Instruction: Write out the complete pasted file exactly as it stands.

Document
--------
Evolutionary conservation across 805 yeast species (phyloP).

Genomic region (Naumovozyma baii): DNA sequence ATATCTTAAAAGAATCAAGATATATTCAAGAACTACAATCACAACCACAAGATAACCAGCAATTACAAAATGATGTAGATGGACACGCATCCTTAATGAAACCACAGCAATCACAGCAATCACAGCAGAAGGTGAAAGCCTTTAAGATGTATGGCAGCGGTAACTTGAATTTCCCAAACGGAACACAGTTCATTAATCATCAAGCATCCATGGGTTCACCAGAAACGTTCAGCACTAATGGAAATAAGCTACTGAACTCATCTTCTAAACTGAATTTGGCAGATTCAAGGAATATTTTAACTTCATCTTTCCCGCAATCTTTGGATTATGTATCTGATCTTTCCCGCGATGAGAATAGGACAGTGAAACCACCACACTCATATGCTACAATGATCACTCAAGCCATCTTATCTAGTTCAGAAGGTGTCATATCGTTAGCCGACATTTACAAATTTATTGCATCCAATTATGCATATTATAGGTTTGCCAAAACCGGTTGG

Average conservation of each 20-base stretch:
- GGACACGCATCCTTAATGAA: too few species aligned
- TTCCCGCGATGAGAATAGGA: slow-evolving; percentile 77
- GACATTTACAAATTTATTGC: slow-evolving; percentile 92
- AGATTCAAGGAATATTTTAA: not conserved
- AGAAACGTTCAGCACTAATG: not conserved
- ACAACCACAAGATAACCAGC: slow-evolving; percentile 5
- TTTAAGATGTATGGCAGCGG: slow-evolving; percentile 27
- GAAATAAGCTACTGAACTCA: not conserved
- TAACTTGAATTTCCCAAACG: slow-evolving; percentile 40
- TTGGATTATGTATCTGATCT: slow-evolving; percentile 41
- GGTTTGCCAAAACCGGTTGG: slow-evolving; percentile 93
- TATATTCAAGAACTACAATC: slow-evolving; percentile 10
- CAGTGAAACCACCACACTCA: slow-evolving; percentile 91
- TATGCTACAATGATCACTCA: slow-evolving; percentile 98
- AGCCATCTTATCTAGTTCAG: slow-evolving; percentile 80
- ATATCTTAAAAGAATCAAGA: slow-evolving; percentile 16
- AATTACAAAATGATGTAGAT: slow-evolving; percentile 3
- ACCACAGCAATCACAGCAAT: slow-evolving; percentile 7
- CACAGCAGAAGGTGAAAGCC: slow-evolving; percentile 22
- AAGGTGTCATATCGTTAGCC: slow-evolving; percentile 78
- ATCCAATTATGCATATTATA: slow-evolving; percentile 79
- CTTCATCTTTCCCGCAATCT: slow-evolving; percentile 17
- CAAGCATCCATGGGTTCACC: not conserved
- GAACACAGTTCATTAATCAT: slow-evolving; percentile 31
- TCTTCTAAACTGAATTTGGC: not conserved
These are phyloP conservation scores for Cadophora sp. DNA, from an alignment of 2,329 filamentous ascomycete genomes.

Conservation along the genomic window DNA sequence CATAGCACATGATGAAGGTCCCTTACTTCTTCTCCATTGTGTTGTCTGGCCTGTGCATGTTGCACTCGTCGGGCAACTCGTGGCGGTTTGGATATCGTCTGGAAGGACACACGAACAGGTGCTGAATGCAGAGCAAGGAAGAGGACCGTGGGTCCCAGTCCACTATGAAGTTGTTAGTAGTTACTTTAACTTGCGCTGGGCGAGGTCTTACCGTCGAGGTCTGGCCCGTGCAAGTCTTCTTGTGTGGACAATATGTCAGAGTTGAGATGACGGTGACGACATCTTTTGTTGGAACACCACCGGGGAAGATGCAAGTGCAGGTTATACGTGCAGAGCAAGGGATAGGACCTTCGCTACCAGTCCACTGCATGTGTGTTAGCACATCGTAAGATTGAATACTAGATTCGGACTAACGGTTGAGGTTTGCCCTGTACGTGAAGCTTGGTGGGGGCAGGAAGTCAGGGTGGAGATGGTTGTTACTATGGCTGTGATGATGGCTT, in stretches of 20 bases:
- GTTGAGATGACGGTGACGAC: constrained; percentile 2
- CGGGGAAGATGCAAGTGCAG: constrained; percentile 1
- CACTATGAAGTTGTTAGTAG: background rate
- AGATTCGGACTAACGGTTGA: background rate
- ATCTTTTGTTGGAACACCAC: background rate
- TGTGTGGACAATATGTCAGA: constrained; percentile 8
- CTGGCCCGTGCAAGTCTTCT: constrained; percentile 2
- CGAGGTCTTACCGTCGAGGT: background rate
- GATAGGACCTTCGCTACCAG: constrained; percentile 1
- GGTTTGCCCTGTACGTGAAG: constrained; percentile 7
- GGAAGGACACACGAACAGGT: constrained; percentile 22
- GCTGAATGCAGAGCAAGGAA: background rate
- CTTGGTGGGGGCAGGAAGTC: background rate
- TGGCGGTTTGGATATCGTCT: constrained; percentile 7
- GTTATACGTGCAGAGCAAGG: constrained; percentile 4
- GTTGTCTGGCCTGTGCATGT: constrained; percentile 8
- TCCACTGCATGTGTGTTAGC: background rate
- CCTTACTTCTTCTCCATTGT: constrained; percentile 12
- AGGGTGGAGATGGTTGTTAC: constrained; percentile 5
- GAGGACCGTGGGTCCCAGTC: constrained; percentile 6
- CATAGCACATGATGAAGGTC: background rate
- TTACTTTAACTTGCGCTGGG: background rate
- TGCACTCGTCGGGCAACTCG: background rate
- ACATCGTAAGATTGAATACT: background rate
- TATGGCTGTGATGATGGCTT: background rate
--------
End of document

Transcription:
Evolutionary conservation across 805 yeast species (phyloP).

Genomic region (Naumovozyma baii): DNA sequence ATATCTTAAAAGAATCAAGATATATTCAAGAACTACAATCACAACCACAAGATAACCAGCAATTACAAAATGATGTAGATGGACACGCATCCTTAATGAAACCACAGCAATCACAGCAATCACAGCAGAAGGTGAAAGCCTTTAAGATGTATGGCAGCGGTAACTTGAATTTCCCAAACGGAACACAGTTCATTAATCATCAAGCATCCATGGGTTCACCAGAAACGTTCAGCACTAATGGAAATAAGCTACTGAACTCATCTTCTAAACTGAATTTGGCAGATTCAAGGAATATTTTAACTTCATCTTTCCCGCAATCTTTGGATTATGTATCTGATCTTTCCCGCGATGAGAATAGGACAGTGAAACCACCACACTCATATGCTACAATGATCACTCAAGCCATCTTATCTAGTTCAGAAGGTGTCATATCGTTAGCCGACATTTACAAATTTATTGCATCCAATTATGCATATTATAGGTTTGCCAAAACCGGTTGG

Average conservation of each 20-base stretch:
- GGACACGCATCCTTAATGAA: too few species aligned
- TTCCCGCGATGAGAATAGGA: slow-evolving; percentile 77
- GACATTTACAAATTTATTGC: slow-evolving; percentile 92
- AGATTCAAGGAATATTTTAA: not conserved
- AGAAACGTTCAGCACTAATG: not conserved
- ACAACCACAAGATAACCAGC: slow-evolving; percentile 5
- TTTAAGATGTATGGCAGCGG: slow-evolving; percentile 27
- GAAATAAGCTACTGAACTCA: not conserved
- TAACTTGAATTTCCCAAACG: slow-evolving; percentile 40
- TTGGATTATGTATCTGATCT: slow-evolving; percentile 41
- GGTTTGCCAAAACCGGTTGG: slow-evolving; percentile 93
- TATATTCAAGAACTACAATC: slow-evolving; percentile 10
- CAGTGAAACCACCACACTCA: slow-evolving; percentile 91
- TATGCTACAATGATCACTCA: slow-evolving; percentile 98
- AGCCATCTTATCTAGTTCAG: slow-evolving; percentile 80
- ATATCTTAAAAGAATCAAGA: slow-evolving; percentile 16
- AATTACAAAATGATGTAGAT: slow-evolving; percentile 3
- ACCACAGCAATCACAGCAAT: slow-evolving; percentile 7
- CACAGCAGAAGGTGAAAGCC: slow-evolving; percentile 22
- AAGGTGTCATATCGTTAGCC: slow-evolving; percentile 78
- ATCCAATTATGCATATTATA: slow-evolving; percentile 79
- CTTCATCTTTCCCGCAATCT: slow-evolving; percentile 17
- CAAGCATCCATGGGTTCACC: not conserved
- GAACACAGTTCATTAATCAT: slow-evolving; percentile 31
- TCTTCTAAACTGAATTTGGC: not conserved
These are phyloP conservation scores for Cadophora sp. DNA, from an alignment of 2,329 filamentous ascomycete genomes.

Conservation along the genomic window DNA sequence CATAGCACATGATGAAGGTCCCTTACTTCTTCTCCATTGTGTTGTCTGGCCTGTGCATGTTGCACTCGTCGGGCAACTCGTGGCGGTTTGGATATCGTCTGGAAGGACACACGAACAGGTGCTGAATGCAGAGCAAGGAAGAGGACCGTGGGTCCCAGTCCACTATGAAGTTGTTAGTAGTTACTTTAACTTGCGCTGGGCGAGGTCTTACCGTCGAGGTCTGGCCCGTGCAAGTCTTCTTGTGTGGACAATATGTCAGAGTTGAGATGACGGTGACGACATCTTTTGTTGGAACACCACCGGGGAAGATGCAAGTGCAGGTTATACGTGCAGAGCAAGGGATAGGACCTTCGCTACCAGTCCACTGCATGTGTGTTAGCACATCGTAAGATTGAATACTAGATTCGGACTAACGGTTGAGGTTTGCCCTGTACGTGAAGCTTGGTGGGGGCAGGAAGTCAGGGTGGAGATGGTTGTTACTATGGCTGTGATGATGGCTT, in stretches of 20 bases:
- GTTGAGATGACGGTGACGAC: constrained; percentile 2
- CGGGGAAGATGCAAGTGCAG: constrained; percentile 1
- CACTATGAAGTTGTTAGTAG: background rate
- AGATTCGGACTAACGGTTGA: background rate
- ATCTTTTGTTGGAACACCAC: background rate
- TGTGTGGACAATATGTCAGA: constrained; percentile 8
- CTGGCCCGTGCAAGTCTTCT: constrained; percentile 2
- CGAGGTCTTACCGTCGAGGT: background rate
- GATAGGACCTTCGCTACCAG: constrained; percentile 1
- GGTTTGCCCTGTACGTGAAG: constrained; percentile 7
- GGAAGGACACACGAACAGGT: constrained; percentile 22
- GCTGAATGCAGAGCAAGGAA: background rate
- CTTGGTGGGGGCAGGAAGTC: background rate
- TGGCGGTTTGGATATCGTCT: constrained; percentile 7
- GTTATACGTGCAGAGCAAGG: constrained; percentile 4
- GTTGTCTGGCCTGTGCATGT: constrained; percentile 8
- TCCACTGCATGTGTGTTAGC: background rate
- CCTTACTTCTTCTCCATTGT: constrained; percentile 12
- AGGGTGGAGATGGTTGTTAC: constrained; percentile 5
- GAGGACCGTGGGTCCCAGTC: constrained; percentile 6
- CATAGCACATGATGAAGGTC: background rate
- TTACTTTAACTTGCGCTGGG: background rate
- TGCACTCGTCGGGCAACTCG: background rate
- ACATCGTAAGATTGAATACT: background rate
- TATGGCTGTGATGATGGCTT: background rate